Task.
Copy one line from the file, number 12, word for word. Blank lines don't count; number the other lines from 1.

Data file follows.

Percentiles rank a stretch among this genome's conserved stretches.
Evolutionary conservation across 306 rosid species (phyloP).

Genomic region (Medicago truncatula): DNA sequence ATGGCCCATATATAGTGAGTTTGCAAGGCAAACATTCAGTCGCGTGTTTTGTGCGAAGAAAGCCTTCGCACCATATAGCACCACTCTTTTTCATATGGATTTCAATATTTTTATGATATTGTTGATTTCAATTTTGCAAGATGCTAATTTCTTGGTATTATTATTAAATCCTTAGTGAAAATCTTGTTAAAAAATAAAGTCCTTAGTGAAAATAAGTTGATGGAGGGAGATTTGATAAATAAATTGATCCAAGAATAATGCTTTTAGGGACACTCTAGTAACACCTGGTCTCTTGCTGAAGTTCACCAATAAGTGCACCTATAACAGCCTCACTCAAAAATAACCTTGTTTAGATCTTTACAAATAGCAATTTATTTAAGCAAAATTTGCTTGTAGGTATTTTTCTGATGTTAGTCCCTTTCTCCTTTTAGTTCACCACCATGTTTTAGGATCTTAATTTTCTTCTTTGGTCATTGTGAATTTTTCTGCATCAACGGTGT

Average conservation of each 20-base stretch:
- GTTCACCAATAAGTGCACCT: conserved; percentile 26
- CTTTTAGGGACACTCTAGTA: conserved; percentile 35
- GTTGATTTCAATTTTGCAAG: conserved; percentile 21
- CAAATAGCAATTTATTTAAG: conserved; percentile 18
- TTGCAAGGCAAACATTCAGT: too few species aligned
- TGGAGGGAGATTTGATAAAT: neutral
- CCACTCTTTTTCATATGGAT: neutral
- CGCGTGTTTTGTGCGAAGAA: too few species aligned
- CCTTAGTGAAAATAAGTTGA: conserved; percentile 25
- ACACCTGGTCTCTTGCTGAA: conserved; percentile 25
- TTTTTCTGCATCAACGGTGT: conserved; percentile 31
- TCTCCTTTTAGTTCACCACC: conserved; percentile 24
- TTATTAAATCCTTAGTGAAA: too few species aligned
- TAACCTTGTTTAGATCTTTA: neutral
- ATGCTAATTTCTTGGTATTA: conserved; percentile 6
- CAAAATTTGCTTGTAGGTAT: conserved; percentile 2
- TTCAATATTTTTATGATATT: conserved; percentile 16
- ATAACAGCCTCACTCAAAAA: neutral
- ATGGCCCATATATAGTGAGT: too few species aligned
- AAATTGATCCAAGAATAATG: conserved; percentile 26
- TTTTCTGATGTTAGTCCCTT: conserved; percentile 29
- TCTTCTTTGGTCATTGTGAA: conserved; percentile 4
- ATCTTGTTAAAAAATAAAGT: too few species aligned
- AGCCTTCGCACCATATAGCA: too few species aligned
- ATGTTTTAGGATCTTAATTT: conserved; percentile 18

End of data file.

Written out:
- CGCGTGTTTTGTGCGAAGAA: too few species aligned